Tax-Time Reminders In Family Law Cases

Around tax time, if you are divorced with children, are going through a divorce, or have an order on custody or parenting time from a paternity matter, there are important tax issues to address with your co-parent. Knowing what to discuss and discussing these topics early can alleviate conflict and provide sufficient time to resolve any disputes over taxes sooner, rather than later.

1) Couples in the Middle of a Divorce. For spouses who have an active divorce case, maximizing tax benefits, or minimizing tax liabilities, is key. The tax refund from 2014 is a marital asset which can be divided in a final divorce settlement. If you or your spouse are not agreeable to filing jointly, discuss this issue with an attorney, as filing jointly typically maximizes the refund.

If you and your spouse cannot agree on what to do with the refund (for example, one person wants to keep the entire return versus the other who wants to divide it equally), it is important to speak with an attorney about how to deal with this matter. Many times, attorneys can hold these refunds in trust until an agreement can be reached on the use of the refund, either during the divorce or after the divorce is filed. As the refund is an asset of the marital estate, the use of the funds can be allocated differently, depending on the other assets and liabilities of the marital estate.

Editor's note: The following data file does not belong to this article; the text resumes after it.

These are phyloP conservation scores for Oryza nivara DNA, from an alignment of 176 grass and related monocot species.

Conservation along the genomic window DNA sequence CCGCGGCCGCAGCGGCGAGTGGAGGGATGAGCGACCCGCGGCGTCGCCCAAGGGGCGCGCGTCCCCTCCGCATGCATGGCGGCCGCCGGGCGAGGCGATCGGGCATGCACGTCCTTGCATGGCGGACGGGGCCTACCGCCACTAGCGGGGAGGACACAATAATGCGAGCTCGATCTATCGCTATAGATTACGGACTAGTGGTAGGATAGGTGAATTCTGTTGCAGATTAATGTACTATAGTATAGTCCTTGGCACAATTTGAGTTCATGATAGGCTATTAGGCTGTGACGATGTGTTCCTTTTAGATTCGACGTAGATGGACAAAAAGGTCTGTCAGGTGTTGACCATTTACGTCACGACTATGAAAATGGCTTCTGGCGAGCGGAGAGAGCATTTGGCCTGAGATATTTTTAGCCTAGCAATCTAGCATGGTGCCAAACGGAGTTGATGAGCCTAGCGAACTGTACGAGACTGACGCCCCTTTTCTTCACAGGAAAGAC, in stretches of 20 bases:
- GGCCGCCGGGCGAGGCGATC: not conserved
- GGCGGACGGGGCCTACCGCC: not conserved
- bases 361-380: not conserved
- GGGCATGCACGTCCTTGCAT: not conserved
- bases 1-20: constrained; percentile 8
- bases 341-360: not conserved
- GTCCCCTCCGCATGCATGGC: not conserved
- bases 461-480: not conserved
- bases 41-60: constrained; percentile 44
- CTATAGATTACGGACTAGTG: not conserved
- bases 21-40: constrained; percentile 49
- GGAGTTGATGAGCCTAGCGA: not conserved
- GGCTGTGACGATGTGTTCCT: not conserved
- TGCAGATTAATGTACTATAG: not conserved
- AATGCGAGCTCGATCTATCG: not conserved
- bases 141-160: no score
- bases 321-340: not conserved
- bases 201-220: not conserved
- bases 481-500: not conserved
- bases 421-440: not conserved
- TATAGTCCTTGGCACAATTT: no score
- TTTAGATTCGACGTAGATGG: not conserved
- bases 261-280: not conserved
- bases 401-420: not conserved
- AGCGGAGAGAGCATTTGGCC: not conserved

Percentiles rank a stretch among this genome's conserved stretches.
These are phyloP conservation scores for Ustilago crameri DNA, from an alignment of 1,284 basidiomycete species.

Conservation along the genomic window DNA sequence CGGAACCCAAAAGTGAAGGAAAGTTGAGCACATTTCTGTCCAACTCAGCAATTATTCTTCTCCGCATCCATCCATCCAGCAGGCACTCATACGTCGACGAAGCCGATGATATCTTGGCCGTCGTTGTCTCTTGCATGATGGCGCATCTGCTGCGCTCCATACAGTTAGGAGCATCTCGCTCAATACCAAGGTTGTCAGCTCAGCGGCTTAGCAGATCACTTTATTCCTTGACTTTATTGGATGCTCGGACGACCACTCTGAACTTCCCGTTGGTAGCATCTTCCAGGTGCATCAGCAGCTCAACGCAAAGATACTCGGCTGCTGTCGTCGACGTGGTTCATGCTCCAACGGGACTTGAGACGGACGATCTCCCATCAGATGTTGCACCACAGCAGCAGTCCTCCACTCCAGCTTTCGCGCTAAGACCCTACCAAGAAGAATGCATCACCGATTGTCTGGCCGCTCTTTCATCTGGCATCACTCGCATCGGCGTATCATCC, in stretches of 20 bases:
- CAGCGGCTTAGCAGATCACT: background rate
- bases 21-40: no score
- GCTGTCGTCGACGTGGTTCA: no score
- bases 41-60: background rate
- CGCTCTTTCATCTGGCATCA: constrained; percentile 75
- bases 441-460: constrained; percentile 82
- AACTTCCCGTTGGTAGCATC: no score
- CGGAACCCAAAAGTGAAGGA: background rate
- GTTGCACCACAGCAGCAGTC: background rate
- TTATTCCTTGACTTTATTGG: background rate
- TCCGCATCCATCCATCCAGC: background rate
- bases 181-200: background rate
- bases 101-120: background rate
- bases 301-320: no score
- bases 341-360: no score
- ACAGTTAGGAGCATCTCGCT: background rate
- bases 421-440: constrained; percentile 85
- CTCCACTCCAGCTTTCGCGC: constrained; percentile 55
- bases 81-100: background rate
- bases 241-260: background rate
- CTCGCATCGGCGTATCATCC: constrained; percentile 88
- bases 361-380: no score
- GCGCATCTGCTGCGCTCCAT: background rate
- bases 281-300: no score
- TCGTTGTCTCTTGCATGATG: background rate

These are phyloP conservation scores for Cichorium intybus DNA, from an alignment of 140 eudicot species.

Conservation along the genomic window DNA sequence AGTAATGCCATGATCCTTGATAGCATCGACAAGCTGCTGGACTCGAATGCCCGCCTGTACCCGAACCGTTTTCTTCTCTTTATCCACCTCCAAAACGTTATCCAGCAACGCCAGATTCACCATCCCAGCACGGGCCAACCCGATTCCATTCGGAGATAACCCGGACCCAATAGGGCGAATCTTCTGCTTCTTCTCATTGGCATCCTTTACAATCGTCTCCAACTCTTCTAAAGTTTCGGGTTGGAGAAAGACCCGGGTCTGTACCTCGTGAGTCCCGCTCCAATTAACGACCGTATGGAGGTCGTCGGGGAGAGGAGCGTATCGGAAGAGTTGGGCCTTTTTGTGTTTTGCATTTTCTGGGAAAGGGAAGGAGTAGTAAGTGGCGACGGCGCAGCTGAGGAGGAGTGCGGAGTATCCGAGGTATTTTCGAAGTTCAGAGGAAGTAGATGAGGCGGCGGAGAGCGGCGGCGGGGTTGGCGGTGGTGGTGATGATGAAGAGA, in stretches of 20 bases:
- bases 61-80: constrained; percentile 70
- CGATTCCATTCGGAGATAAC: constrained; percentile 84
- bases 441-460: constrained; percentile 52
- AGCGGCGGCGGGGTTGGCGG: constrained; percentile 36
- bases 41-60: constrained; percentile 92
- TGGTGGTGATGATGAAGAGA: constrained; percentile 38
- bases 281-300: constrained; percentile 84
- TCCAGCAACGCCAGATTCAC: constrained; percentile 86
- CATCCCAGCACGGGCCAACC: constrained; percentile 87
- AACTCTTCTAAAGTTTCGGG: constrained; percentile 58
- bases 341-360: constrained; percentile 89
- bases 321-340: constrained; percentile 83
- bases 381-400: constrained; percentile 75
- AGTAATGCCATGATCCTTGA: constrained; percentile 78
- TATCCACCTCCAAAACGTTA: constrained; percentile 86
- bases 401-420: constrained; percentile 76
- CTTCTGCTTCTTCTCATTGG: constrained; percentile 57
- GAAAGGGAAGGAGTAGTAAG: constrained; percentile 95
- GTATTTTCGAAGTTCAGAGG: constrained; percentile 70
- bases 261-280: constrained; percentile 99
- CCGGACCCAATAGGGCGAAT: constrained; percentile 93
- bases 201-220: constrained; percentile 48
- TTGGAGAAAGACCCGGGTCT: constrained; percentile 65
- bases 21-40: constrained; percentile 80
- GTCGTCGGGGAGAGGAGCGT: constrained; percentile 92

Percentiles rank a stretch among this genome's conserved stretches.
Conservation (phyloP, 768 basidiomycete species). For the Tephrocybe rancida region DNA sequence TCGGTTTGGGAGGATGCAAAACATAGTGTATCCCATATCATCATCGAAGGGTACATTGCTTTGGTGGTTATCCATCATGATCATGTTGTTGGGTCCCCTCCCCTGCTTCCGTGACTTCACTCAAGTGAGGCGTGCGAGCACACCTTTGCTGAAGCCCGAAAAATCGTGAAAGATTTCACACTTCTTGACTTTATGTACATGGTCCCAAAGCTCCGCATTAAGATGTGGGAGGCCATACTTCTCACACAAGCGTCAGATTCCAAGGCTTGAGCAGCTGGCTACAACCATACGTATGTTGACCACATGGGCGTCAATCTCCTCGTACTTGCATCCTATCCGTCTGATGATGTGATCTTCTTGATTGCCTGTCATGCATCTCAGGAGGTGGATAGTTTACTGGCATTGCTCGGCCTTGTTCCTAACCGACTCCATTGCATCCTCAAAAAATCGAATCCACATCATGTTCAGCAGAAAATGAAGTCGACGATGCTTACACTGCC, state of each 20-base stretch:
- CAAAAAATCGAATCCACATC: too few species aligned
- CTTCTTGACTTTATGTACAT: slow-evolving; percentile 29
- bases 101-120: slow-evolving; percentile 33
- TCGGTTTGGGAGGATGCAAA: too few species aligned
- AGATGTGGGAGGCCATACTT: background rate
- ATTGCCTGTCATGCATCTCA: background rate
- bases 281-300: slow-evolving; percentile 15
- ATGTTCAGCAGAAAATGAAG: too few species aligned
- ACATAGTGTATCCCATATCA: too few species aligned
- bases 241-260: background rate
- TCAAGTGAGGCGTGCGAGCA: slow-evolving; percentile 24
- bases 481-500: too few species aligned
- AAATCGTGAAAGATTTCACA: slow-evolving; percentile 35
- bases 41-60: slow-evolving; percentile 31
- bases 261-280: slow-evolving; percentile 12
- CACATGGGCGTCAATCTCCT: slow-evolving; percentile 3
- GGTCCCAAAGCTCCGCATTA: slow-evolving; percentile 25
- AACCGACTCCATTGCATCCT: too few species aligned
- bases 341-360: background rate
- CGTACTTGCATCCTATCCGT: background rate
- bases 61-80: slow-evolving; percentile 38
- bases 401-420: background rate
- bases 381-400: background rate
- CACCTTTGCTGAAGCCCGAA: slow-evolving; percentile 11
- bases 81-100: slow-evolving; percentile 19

If money is owed, this issue would also need to be addressed, as sums owed would be due and the tax liability is part of the marital estate. The party paying the taxes can receive a credit for this payment, and the payment of the joint liability could offset other assets to be awarded or could reduce their obligation on other marital liabilities.

2) Divorced Parties With Children or Parents With a Paternity Order. For couples with a custody and child support order, whether through a divorce or a paternity case, Indiana law provides a means for courts to evaluate who can claim the child(ren) for tax purposes. Many times parties agree on their own terms for this issue, as well. Be sure to check your agreement or order on this issue and to execute all necessary IRS forms.

3) Parents Paying Child Support. For those parents who are paying child support, in order to claim your tax exemption, you must be 95% current in your child support payments for the year 2014. Be sure to check your order or agreement on this issue, in case there are any further details regarding the child support amounts to be paid which may affect claiming the exemption.

Again, the sooner you and your spouse or co-parent discuss tax-related matters, the sooner you will know if there is a problem. If there is an issue or if you have any questions about your tax options, consult with an attorney who practices predominantly in the area of family law. Generally, agreements on tax matters are more encouraged, as the cost-benefit of litigating these issues may not be favorable; however, it is important to understand what options and obligations you have as tax season approaches.

Always consult with an attorney and CPA regarding your particular circumstances as this article provides general suggestions and is not legal advice.